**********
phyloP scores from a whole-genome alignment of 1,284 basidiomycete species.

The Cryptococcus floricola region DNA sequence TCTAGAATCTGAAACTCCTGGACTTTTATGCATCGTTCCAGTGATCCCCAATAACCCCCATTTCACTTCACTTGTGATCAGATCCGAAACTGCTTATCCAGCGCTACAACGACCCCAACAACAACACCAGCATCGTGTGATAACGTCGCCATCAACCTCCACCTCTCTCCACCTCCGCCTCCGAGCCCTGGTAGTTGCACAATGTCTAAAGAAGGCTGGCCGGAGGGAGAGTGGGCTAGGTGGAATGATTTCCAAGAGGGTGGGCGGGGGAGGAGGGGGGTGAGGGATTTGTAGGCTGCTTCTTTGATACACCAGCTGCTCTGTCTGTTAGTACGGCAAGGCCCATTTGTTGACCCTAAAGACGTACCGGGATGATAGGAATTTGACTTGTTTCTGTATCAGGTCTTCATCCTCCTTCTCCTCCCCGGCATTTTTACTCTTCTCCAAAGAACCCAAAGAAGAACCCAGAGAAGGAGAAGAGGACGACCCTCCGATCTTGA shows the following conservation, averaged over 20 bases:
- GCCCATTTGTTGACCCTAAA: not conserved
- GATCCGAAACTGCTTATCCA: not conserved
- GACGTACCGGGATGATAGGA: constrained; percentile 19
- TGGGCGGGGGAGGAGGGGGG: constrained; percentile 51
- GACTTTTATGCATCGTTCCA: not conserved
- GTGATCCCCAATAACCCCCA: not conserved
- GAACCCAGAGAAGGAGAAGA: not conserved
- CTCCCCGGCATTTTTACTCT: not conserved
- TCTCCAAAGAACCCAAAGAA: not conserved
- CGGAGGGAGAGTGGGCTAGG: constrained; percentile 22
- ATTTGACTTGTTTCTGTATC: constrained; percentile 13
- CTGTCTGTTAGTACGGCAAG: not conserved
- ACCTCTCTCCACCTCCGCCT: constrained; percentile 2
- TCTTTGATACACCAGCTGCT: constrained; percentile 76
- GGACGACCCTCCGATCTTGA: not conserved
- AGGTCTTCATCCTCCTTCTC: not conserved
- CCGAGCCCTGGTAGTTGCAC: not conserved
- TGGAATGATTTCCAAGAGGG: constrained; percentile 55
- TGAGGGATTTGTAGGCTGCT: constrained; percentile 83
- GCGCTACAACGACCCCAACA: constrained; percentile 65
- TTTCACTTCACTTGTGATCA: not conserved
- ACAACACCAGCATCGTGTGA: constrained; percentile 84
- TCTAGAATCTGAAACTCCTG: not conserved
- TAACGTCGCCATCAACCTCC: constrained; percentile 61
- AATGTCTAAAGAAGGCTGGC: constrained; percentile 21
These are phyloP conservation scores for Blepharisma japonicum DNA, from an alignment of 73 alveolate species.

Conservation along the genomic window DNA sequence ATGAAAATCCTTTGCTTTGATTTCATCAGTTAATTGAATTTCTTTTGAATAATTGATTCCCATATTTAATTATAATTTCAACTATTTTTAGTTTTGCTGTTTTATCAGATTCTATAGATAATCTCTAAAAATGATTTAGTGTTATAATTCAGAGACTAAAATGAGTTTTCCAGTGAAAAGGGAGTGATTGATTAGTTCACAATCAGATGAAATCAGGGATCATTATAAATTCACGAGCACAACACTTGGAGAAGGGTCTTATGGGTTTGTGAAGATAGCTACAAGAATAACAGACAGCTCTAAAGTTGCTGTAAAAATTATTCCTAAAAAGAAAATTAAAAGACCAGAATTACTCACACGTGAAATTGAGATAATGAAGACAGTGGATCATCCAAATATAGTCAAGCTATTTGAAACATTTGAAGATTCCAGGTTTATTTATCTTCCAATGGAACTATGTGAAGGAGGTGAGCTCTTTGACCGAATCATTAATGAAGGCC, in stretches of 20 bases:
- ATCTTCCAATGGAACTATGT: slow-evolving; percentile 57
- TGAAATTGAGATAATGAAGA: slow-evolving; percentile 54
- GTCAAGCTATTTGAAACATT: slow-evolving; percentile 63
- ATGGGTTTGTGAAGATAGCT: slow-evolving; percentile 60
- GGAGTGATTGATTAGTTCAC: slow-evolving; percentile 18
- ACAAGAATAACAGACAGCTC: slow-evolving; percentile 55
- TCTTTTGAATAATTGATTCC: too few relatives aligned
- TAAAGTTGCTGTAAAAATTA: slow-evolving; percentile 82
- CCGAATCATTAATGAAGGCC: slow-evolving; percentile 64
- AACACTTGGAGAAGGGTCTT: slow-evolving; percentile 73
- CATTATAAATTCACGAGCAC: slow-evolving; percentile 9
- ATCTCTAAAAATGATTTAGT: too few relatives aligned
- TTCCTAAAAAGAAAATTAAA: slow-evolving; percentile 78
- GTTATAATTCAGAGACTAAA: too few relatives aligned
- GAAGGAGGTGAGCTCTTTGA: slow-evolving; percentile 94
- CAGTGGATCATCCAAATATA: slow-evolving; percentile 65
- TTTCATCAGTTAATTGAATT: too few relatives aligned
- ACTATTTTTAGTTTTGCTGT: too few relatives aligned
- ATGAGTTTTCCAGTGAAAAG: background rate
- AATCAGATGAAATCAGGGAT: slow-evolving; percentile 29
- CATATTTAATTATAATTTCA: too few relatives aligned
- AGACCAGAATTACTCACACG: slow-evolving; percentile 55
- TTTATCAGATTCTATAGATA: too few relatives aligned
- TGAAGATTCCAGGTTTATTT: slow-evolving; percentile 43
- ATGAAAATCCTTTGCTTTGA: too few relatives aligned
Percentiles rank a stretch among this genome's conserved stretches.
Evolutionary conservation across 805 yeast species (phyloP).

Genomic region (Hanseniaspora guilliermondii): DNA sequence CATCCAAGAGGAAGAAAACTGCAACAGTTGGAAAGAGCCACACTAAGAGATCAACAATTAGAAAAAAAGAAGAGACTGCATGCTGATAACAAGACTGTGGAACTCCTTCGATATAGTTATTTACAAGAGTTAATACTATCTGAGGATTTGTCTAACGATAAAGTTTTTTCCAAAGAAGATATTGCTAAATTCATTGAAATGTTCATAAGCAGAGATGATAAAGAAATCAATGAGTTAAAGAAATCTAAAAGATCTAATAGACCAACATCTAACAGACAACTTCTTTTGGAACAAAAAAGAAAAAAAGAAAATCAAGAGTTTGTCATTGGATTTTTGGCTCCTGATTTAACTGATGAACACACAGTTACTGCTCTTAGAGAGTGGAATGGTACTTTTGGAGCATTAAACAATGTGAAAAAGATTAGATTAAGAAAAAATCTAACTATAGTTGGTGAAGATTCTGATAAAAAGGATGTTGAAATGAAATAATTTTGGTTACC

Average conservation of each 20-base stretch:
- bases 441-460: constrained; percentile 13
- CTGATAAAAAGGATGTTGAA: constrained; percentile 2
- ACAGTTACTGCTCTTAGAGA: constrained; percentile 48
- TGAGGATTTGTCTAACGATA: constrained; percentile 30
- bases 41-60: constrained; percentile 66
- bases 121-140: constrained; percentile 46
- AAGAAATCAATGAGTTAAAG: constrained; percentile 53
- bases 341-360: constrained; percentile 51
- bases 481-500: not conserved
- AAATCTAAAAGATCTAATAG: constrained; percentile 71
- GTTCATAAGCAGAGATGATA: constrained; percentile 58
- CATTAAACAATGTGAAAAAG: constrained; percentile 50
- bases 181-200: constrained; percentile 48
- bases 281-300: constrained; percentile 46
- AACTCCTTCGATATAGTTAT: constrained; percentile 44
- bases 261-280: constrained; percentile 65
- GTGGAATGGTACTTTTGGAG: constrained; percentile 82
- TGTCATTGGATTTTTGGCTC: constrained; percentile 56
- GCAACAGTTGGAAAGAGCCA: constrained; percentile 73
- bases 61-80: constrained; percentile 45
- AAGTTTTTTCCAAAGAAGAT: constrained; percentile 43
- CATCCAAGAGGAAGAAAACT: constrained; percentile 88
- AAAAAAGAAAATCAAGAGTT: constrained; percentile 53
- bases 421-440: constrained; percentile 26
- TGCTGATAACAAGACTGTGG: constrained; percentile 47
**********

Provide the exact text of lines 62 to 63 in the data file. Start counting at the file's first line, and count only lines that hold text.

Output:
- TGAGGATTTGTCTAACGATA: constrained; percentile 30
- bases 41-60: constrained; percentile 66